Leaflets for this year’s Royal Bath & West Show are starting to drop through letterboxes. Far be it from us to suggest that the show is run by a far Right clique but the leaflets areeasily confused with party literature for UKIP or the BNP, draped in more Union Jacks than you can shake a halyard at. Far be it from us to suggest either that the organisers aren’t aware that they run the premier agricultural show in Wessex: the Countess of Wessex was Show President in 2010 and 2011 and since then has been Vice-Patron. The B&W is one of the few longstanding organisations that have served both ‘the West’ and ‘the South’ within Wessex: its full name for many years was the Bath & West and Southern Counties Society, the result of a merger in 1868. Before the permanent showground at Shepton Mallet was established in 1965 the show was held all over Wessex, with occasional forays as far as Swansea and Maidstone (and on two occasions even Nottingham).
But here we are: the ‘Great British Festival of Agriculture, Entertainment, Food & Drink’. In fact, for visitor numbers the B&W is well behind both the Royal Welsh and the Royal Highland. On the inside pages, we’re told about ‘England’s biggest celebration of rural life’, words incongruously accompanied by yet another Union Jack. Numerically, this is contestable. Yorkshire has a perfectly good county show which styles itself ‘England’s premier agricultural event’ and its attendance figures lie in a similar range. There’s no mention of Wessex at all in the leaflet: even the ‘West Country’ only just slips in on the back page, which tells us about traders exhibiting in the West Country for the first time. All in all, it sounds like a lost opportunity for showcasing the region’s produce rather than somebody else’s.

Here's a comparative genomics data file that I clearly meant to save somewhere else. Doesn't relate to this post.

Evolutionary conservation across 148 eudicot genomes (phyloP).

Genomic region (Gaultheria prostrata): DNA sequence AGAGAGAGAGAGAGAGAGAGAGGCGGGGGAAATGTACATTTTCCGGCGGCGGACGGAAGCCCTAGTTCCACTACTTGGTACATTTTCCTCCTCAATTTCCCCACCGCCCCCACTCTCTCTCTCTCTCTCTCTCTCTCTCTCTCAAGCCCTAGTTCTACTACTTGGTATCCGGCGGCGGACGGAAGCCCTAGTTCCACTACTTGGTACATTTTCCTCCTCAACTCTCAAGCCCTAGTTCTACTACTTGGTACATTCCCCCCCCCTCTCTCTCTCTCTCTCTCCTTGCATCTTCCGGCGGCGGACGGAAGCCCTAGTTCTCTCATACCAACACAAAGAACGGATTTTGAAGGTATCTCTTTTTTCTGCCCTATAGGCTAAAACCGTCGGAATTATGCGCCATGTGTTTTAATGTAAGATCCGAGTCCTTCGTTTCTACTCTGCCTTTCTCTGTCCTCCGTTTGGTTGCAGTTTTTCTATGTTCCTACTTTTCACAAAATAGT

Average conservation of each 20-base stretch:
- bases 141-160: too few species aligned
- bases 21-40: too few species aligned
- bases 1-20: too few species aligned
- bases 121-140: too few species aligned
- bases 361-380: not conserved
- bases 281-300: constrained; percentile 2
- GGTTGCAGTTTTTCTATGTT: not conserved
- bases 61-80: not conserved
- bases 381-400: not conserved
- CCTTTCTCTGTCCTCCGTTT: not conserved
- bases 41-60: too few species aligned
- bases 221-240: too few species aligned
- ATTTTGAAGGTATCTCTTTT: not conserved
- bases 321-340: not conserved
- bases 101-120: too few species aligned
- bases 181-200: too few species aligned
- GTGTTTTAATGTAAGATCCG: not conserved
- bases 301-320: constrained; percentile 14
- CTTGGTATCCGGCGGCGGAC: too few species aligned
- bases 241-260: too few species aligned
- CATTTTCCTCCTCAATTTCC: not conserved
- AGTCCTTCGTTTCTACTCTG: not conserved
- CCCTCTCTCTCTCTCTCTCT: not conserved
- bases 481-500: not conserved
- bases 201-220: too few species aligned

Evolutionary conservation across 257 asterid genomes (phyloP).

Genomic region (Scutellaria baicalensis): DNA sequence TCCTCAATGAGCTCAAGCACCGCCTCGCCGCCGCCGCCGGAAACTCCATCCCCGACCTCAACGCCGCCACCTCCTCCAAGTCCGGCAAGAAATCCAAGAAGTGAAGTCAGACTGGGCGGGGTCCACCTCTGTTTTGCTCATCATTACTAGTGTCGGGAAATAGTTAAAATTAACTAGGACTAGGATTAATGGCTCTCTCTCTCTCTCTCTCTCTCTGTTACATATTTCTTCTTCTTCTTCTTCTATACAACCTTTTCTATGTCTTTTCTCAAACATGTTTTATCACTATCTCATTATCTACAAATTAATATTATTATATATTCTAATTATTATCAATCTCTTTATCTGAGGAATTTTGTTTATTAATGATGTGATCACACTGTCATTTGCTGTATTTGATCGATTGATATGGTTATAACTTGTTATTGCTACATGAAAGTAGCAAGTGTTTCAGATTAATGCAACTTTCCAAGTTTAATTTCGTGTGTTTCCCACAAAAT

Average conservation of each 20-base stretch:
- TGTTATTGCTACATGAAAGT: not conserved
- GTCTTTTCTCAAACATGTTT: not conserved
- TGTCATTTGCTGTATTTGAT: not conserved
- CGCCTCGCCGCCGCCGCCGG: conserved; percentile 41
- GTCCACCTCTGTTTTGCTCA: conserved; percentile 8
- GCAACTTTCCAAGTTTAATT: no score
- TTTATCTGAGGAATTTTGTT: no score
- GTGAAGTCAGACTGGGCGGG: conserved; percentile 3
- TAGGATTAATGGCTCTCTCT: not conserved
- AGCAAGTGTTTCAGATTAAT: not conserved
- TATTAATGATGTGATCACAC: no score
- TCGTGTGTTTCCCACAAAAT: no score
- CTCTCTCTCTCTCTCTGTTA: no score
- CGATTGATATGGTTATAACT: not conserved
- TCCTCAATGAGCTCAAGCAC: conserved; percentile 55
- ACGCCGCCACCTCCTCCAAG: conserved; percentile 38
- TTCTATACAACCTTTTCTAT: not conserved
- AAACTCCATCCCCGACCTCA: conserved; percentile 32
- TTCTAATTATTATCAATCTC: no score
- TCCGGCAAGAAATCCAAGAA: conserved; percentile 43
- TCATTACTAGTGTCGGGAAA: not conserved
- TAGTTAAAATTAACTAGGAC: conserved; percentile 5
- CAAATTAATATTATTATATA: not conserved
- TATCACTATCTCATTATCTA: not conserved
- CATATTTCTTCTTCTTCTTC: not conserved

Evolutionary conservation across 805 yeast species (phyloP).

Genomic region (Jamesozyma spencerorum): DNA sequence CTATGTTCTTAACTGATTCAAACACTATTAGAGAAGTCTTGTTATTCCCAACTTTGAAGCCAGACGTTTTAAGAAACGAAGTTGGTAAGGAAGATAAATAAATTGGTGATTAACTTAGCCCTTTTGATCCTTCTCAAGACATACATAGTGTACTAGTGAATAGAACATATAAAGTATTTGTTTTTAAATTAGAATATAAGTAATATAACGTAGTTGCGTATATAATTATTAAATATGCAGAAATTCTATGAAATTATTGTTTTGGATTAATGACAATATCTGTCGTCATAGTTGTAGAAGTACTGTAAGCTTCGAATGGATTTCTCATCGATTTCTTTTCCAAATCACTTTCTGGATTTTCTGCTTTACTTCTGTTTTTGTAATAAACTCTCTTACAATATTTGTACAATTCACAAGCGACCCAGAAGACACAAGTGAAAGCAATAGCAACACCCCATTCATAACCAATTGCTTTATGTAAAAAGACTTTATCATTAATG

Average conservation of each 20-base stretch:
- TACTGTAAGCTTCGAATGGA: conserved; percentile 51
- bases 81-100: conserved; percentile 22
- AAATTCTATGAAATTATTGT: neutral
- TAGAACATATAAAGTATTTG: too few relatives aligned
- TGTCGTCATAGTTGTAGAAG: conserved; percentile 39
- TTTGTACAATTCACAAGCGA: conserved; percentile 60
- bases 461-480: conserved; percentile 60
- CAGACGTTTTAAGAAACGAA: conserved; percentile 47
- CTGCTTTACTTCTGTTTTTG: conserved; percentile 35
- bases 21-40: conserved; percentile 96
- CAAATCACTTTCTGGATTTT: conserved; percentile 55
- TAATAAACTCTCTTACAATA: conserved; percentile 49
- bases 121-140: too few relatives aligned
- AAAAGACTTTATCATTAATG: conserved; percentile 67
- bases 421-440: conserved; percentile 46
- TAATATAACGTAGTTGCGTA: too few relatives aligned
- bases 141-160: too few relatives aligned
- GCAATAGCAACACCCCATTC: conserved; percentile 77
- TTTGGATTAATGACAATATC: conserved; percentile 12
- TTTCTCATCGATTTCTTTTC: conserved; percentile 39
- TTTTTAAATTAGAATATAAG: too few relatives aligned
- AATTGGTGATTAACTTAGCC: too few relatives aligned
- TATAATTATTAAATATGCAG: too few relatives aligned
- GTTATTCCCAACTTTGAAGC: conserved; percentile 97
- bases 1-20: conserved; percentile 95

It seems that under its newChief Executive the B&W, instead of remaining what it is, and being good at it, is determined to be what it’s not, another national festival that happens to be located in Wessex. A bit like Glastonbury (and, yes, Michael Eavis, this year’s President, is credited with sourcing the live music). In that case, it needs even more visitors to fill the site and pay for it all. Now just short of its 240th birthday, the B&W has survived by moving with the times but we hope it doesn’t bite off more than it can chew. The fate of Stoneleigh is a solemn reminder of the risks ag show organisers must now constantly face. We’d like to say, go and support it while you still can, but if it’s no more distinctive than many of the others, where would be the point?